Somaliland: “No External Enemy Behind City Blasts” Interior Minister


Somaliland 11 interior minister Ali M Waranade press brieifng on the two explosions that hit Hargeisa recently

By Ahmed Abdi

Somalilandsun – The Two explosions that shook Hargeisa in two different nights was the work of some mischievous people within the populace.

The latest explosion termed by police commissioner Brigadier Fadal Iman as from a locally assembled exploding device called “Shaani” occurred near the Somaliland Army corrections Command (SACC), which is not far from Somaliland’s Department of Administration of Justice. While the last night’s explosion occurred the street behind Hargeisa general hospital but the explorations caused fear and confusion to residents of the city.
According to the Somaliland minister of Interior apart from creating uncertainty among Somalilanders and fear in city residents the explosions that did not cause any human or material damage are believed to be related to a fierce dispute over power within the Kulmiye Ruling party.
This ruling party power struggle ensued after party Chairman Muse Bihi announced his candidature for the 2015 slated elections on a Kulmiye party banner, a move that is a direct challenge to the second election bid for sitting president Ahmed Mahmud Silanyo and founder of the ruling party.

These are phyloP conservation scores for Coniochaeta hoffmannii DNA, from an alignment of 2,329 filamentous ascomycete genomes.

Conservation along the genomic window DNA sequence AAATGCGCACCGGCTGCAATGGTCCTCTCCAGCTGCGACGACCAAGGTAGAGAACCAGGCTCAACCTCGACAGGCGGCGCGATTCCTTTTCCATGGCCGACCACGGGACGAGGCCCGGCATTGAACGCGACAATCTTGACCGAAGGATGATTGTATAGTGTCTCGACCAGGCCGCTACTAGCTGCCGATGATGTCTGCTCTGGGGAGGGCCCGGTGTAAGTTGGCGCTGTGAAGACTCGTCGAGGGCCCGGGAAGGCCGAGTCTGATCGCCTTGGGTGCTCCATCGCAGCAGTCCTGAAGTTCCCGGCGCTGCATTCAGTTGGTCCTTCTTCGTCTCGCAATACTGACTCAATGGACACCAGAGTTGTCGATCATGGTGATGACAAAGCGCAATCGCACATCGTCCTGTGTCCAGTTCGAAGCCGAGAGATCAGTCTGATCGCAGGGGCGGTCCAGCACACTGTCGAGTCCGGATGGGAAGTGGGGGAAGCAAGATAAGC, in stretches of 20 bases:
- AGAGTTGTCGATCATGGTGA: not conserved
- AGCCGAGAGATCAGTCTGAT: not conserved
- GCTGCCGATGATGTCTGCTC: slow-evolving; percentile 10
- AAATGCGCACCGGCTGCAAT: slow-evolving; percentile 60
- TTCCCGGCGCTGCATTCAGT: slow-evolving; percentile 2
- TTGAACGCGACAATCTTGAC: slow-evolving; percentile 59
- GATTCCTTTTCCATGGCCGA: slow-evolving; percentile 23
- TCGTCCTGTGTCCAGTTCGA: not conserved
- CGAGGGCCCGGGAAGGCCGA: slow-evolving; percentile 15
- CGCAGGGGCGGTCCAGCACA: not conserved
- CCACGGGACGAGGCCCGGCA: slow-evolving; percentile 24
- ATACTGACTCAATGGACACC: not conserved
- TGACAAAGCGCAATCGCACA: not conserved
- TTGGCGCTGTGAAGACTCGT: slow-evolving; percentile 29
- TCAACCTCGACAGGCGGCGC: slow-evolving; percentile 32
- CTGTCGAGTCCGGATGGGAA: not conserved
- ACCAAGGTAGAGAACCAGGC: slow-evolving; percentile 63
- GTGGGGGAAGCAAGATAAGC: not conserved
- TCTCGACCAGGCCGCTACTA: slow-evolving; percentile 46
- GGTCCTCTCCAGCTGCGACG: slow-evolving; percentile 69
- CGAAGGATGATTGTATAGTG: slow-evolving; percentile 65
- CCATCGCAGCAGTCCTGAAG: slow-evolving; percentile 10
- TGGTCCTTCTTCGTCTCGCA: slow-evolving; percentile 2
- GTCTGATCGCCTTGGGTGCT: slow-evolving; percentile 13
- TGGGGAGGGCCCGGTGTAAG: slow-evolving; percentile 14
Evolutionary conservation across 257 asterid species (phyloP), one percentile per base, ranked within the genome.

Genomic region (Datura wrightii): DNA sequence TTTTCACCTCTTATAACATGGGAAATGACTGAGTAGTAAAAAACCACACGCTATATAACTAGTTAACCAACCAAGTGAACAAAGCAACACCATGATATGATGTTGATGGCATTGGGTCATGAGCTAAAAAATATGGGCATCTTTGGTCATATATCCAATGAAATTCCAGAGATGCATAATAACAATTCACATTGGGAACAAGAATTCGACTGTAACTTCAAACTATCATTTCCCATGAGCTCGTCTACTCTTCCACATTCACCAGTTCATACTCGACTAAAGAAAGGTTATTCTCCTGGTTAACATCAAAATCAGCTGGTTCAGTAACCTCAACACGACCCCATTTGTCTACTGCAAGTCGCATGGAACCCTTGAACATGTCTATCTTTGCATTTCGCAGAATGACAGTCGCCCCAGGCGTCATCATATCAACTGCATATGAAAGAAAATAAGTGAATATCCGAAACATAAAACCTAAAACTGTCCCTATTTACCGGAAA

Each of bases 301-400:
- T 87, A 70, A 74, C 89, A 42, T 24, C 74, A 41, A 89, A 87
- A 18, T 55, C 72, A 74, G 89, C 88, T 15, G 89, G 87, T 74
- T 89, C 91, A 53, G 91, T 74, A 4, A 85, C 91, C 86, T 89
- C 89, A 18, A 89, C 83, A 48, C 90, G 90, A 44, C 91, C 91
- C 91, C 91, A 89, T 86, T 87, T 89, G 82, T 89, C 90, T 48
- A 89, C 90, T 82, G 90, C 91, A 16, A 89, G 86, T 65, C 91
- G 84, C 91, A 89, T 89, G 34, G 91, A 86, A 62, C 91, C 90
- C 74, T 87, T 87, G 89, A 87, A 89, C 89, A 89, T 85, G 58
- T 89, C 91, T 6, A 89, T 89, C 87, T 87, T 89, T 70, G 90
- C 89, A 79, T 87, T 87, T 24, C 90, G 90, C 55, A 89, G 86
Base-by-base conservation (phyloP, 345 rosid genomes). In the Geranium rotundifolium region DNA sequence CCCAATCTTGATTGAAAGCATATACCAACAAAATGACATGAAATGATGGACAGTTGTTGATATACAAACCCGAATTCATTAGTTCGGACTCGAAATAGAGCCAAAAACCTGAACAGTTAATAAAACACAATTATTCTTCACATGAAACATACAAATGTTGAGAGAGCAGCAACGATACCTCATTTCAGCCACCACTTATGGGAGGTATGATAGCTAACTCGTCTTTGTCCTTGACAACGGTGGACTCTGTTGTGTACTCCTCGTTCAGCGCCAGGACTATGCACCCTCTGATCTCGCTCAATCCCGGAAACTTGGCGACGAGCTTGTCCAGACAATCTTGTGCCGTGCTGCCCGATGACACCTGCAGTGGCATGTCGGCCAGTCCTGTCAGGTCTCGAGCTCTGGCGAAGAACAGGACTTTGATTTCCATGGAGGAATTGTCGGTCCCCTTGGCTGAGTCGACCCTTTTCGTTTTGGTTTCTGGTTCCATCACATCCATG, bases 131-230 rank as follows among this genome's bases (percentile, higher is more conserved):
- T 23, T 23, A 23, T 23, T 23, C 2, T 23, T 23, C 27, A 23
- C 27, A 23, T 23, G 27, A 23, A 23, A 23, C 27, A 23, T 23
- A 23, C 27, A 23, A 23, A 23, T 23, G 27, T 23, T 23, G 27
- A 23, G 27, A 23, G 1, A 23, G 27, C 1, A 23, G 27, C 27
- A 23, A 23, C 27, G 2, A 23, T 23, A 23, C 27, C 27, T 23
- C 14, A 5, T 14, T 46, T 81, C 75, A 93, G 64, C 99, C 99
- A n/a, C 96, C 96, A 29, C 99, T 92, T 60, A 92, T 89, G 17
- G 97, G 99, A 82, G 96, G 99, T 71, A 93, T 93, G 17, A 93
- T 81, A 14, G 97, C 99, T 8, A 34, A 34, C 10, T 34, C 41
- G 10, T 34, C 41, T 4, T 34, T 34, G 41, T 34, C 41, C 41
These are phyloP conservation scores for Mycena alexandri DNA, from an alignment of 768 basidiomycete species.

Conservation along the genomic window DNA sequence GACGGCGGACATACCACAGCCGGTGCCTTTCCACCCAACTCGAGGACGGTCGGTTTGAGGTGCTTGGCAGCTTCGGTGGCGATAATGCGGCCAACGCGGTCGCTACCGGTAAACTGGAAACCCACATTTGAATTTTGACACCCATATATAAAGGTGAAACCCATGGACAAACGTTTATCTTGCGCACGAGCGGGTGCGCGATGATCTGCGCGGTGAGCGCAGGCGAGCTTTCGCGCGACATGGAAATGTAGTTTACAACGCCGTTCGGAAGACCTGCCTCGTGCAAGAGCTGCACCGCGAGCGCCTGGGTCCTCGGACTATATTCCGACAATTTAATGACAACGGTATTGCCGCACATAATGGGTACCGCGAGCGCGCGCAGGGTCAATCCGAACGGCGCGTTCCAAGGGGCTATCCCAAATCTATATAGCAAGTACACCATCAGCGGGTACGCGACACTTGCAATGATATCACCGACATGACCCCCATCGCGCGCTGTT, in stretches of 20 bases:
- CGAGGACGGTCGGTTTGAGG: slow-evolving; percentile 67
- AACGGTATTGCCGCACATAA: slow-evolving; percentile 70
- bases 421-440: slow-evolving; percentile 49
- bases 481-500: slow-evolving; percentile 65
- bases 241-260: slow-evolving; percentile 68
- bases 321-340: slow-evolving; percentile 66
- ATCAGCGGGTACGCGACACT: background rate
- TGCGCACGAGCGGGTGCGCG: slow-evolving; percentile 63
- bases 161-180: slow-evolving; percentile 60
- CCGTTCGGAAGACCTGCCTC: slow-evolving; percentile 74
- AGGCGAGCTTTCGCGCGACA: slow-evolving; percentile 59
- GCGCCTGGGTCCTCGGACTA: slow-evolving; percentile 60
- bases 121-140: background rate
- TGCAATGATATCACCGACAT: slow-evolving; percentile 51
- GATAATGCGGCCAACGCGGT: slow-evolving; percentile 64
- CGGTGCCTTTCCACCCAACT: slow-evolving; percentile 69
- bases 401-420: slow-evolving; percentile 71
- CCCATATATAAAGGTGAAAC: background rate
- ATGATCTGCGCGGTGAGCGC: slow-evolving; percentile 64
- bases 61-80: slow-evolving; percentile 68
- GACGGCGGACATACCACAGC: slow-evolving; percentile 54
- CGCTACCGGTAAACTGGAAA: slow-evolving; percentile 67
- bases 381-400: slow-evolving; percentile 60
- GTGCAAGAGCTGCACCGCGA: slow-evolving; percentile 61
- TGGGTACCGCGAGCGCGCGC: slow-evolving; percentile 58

Speaking with the media, the Somaliland Minister of Interior Ali Mohamed Waran’ade said the two blasts caused improvised explosive devices (IEDs).
“What occurred in the two nights is not from an external enemy, but a result of internal conflicts within the governing party “, said the minister who upon citing intelligence sources, accused some faction within ruling part of being responsible for the explosion in the city of Hargeisa.

“As we were informed, some members of Kulmiye Party were involved in these incidents, but it is astounding hypocrisy when those have the intention to run in office are harming the same people they had to serve”, said the minister.

Somaliland, which shares border with Ogaden region and the tiny African nation of Djibouti broke away from the rest of Somalia in 1991 and has been relatively peace over the last two decades.